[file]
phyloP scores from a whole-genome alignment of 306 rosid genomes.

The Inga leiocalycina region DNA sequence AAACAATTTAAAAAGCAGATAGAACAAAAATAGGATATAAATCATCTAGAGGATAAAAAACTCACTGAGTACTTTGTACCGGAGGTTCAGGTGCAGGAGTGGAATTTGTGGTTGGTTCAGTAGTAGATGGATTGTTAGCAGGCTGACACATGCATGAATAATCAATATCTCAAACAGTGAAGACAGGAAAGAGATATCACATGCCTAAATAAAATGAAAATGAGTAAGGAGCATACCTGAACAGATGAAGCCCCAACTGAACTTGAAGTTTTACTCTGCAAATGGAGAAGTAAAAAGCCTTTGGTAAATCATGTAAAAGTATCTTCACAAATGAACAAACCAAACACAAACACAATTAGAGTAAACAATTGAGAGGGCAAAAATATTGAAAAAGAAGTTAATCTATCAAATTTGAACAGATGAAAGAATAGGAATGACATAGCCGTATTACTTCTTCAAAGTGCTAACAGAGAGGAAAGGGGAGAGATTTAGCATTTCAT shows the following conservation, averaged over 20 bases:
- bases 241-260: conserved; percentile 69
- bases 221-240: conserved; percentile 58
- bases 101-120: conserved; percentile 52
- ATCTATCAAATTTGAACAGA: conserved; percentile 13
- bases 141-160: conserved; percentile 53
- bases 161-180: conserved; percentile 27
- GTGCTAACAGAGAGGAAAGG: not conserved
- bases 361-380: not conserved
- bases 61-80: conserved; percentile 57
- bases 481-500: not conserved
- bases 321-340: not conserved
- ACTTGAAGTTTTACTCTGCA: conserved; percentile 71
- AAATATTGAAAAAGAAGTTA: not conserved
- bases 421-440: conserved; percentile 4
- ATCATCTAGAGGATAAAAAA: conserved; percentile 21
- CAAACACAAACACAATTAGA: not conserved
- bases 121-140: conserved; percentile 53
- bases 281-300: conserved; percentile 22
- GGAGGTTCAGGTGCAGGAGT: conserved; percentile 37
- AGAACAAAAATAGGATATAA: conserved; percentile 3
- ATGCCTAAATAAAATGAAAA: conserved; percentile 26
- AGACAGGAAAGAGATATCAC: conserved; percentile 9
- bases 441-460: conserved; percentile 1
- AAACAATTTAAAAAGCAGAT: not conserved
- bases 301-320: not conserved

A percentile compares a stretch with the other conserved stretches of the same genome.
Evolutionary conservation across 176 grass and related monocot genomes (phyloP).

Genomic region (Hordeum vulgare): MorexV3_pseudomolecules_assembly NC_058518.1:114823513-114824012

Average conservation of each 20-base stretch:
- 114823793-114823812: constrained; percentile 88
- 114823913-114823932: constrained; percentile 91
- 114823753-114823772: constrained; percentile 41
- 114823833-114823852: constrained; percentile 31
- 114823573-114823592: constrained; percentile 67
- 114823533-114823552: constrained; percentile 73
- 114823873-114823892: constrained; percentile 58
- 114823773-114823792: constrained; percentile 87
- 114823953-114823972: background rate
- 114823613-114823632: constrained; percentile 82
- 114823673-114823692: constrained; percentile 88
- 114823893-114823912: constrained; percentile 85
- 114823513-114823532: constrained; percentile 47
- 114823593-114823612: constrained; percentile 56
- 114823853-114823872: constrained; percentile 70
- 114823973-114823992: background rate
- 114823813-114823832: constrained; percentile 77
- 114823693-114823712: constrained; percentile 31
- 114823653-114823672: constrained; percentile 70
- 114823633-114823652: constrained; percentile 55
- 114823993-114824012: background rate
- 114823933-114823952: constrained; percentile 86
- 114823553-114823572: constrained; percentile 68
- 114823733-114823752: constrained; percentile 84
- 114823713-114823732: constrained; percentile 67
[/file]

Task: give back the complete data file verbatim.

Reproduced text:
phyloP scores from a whole-genome alignment of 306 rosid genomes.

The Inga leiocalycina region DNA sequence AAACAATTTAAAAAGCAGATAGAACAAAAATAGGATATAAATCATCTAGAGGATAAAAAACTCACTGAGTACTTTGTACCGGAGGTTCAGGTGCAGGAGTGGAATTTGTGGTTGGTTCAGTAGTAGATGGATTGTTAGCAGGCTGACACATGCATGAATAATCAATATCTCAAACAGTGAAGACAGGAAAGAGATATCACATGCCTAAATAAAATGAAAATGAGTAAGGAGCATACCTGAACAGATGAAGCCCCAACTGAACTTGAAGTTTTACTCTGCAAATGGAGAAGTAAAAAGCCTTTGGTAAATCATGTAAAAGTATCTTCACAAATGAACAAACCAAACACAAACACAATTAGAGTAAACAATTGAGAGGGCAAAAATATTGAAAAAGAAGTTAATCTATCAAATTTGAACAGATGAAAGAATAGGAATGACATAGCCGTATTACTTCTTCAAAGTGCTAACAGAGAGGAAAGGGGAGAGATTTAGCATTTCAT shows the following conservation, averaged over 20 bases:
- bases 241-260: conserved; percentile 69
- bases 221-240: conserved; percentile 58
- bases 101-120: conserved; percentile 52
- ATCTATCAAATTTGAACAGA: conserved; percentile 13
- bases 141-160: conserved; percentile 53
- bases 161-180: conserved; percentile 27
- GTGCTAACAGAGAGGAAAGG: not conserved
- bases 361-380: not conserved
- bases 61-80: conserved; percentile 57
- bases 481-500: not conserved
- bases 321-340: not conserved
- ACTTGAAGTTTTACTCTGCA: conserved; percentile 71
- AAATATTGAAAAAGAAGTTA: not conserved
- bases 421-440: conserved; percentile 4
- ATCATCTAGAGGATAAAAAA: conserved; percentile 21
- CAAACACAAACACAATTAGA: not conserved
- bases 121-140: conserved; percentile 53
- bases 281-300: conserved; percentile 22
- GGAGGTTCAGGTGCAGGAGT: conserved; percentile 37
- AGAACAAAAATAGGATATAA: conserved; percentile 3
- ATGCCTAAATAAAATGAAAA: conserved; percentile 26
- AGACAGGAAAGAGATATCAC: conserved; percentile 9
- bases 441-460: conserved; percentile 1
- AAACAATTTAAAAAGCAGAT: not conserved
- bases 301-320: not conserved

A percentile compares a stretch with the other conserved stretches of the same genome.
Evolutionary conservation across 176 grass and related monocot genomes (phyloP).

Genomic region (Hordeum vulgare): MorexV3_pseudomolecules_assembly NC_058518.1:114823513-114824012

Average conservation of each 20-base stretch:
- 114823793-114823812: constrained; percentile 88
- 114823913-114823932: constrained; percentile 91
- 114823753-114823772: constrained; percentile 41
- 114823833-114823852: constrained; percentile 31
- 114823573-114823592: constrained; percentile 67
- 114823533-114823552: constrained; percentile 73
- 114823873-114823892: constrained; percentile 58
- 114823773-114823792: constrained; percentile 87
- 114823953-114823972: background rate
- 114823613-114823632: constrained; percentile 82
- 114823673-114823692: constrained; percentile 88
- 114823893-114823912: constrained; percentile 85
- 114823513-114823532: constrained; percentile 47
- 114823593-114823612: constrained; percentile 56
- 114823853-114823872: constrained; percentile 70
- 114823973-114823992: background rate
- 114823813-114823832: constrained; percentile 77
- 114823693-114823712: constrained; percentile 31
- 114823653-114823672: constrained; percentile 70
- 114823633-114823652: constrained; percentile 55
- 114823993-114824012: background rate
- 114823933-114823952: constrained; percentile 86
- 114823553-114823572: constrained; percentile 68
- 114823733-114823752: constrained; percentile 84
- 114823713-114823732: constrained; percentile 67